Male sex hormones in ovaries essential for female fertility
Male sex hormones, such as testosterone, have well defined roles in male reproduction and prostate cancer. What may surprise many is that they also play an important role in female fertility. A new study finds that the presence and activity of male sex hormones in the ovaries helps regulate female fertility, likely by controlling follicle growth and development and preventing deterioration of follicles that contain growing eggs.
This study and others highlight the fact that women need certain levels of male hormones, or androgens, in their bodies to function normally. The current study, published today in the journal Molecular Endocrinology, points to irregular androgen levels in the ovaries of female mice as a major cause of infertility. Understanding how male hormones influence ovulation in mice may provide clues as to how to better regulate androgens and combat infertility in humans.
"The need for certain levels of male hormones in the female body and the strong influence these hormones have is often underappreciated," said Stephen Hammes, M.D., Ph.D., Louis S. Wolk Distinguished Professorship in Medicine (Endocrinology and Metabolism) at the University of Rochester Medical Center and a lead author of the study. "Our findings open up a new line of research into how we can regulate male sex hormones, specifically in the ovaries, to improve fertility."
These findings are relevant to women who suffer from polycystic ovarian syndrome (PCOS), a condition characterized by androgen excess. PCOS is marked by the overproduction of male hormones and causes ovarian changes that prohibit regular ovulation, often contributing to infertility. Hammes, chief of the Division of Endocrinology and Metabolism at the University of Rochester, believes that better understanding the overall effects of androgen levels in the ovary may help researchers determine how to target and control the increased levels that lead to fertility problems in women with PCOS.
Polycystic ovarian syndrome is the No. 1 cause of infertility in women. The condition affects 5 percent to 10 percent of women of childbearing age and is nearly as common as (and often associated with) Type 2 diabetes. Overall, more than 6.1 million women in the United States ages 15 to 44 have difficulty getting pregnant or staying pregnant, according to the Centers for Disease Control and Prevention.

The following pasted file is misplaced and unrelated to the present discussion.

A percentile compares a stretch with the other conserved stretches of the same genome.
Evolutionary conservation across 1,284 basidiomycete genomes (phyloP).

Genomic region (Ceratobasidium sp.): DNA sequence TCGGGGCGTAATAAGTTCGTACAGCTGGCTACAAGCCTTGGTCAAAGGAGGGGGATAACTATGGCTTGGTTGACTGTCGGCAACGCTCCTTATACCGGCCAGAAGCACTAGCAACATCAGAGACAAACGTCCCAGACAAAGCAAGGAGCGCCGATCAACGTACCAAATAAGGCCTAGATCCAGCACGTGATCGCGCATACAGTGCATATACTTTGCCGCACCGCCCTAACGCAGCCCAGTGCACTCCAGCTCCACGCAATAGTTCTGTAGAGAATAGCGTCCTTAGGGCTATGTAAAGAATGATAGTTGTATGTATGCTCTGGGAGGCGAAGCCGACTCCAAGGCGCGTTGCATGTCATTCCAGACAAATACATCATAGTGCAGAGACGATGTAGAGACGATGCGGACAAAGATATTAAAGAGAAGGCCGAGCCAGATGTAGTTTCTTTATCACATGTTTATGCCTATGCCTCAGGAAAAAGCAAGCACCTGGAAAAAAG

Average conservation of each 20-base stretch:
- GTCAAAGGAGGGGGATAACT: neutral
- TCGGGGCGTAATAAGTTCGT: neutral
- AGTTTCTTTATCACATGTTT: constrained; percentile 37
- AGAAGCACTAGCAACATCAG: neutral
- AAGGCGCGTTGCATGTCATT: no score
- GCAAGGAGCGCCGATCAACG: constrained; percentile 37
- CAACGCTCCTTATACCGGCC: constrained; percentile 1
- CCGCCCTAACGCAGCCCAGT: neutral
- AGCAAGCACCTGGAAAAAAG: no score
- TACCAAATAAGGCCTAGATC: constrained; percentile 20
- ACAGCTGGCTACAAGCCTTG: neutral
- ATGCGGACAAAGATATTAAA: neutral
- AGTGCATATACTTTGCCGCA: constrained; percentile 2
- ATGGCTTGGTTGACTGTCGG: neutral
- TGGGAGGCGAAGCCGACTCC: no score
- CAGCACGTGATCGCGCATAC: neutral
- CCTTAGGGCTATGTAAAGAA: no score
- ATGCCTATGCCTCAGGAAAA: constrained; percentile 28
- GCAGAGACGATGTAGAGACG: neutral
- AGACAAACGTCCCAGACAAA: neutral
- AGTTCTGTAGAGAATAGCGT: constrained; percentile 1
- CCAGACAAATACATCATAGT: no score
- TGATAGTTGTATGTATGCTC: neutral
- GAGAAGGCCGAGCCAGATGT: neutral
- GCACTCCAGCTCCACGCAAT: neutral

The current research builds on past studies, some of which were performed in the laboratory of Chawnshang Chang, Ph.D., at the University of Rochester, which have shown that completely eliminating male hormone receptors, or androgen receptors, in female mice leads to abnormal ovarian function and reduced fertility. To help determine which reproductive tissues, including the hypothalamus, pituitary, and many cells within the ovary, regulate fertility, authors of the current study removed androgen receptors from only ovarian cells, known as granulosa cells, in female mice. Androgen receptors in all other reproductive tissues, including the hypothalamus, pituitary, and other ovarian cells were left intact.
Female mice without androgen receptors in the ovarian granulosa cells had premature ovarian failure, meaning they stopped ovulating too early, and were sub-fertile, meaning they had abnormal ovulation cycles, did not ovulate as many eggs as control mice, and had smaller litter sizes. These mice also had fewer follicles that completed development and were ready to ovulate; rather, many of their follicles did not progress beyond pre-development stages and died before ovulation could occur.
These results suggest that the presence of male hormones in ovarian granulosa cells in mice is critical for normal follicle development and fertility. When androgen receptor signaling is blocked or eliminated in ovarian granulosa cells, ovarian follicles cannot progress to later stages of development, ultimately resulting in reduced fertility.
"We found that fertility problems are most likely present because androgen signaling in the ovary is abnormal," said Aritro Sen, Ph.D., research assistant professor in the division of Endocrinology and Metabolism at the University of Rochester Medical Center and a lead author of the study. "Previously, we assumed that androgen signaling in the brain - the hypothalamus and the pituitary - was at the root of the problem, but we found that is not the case."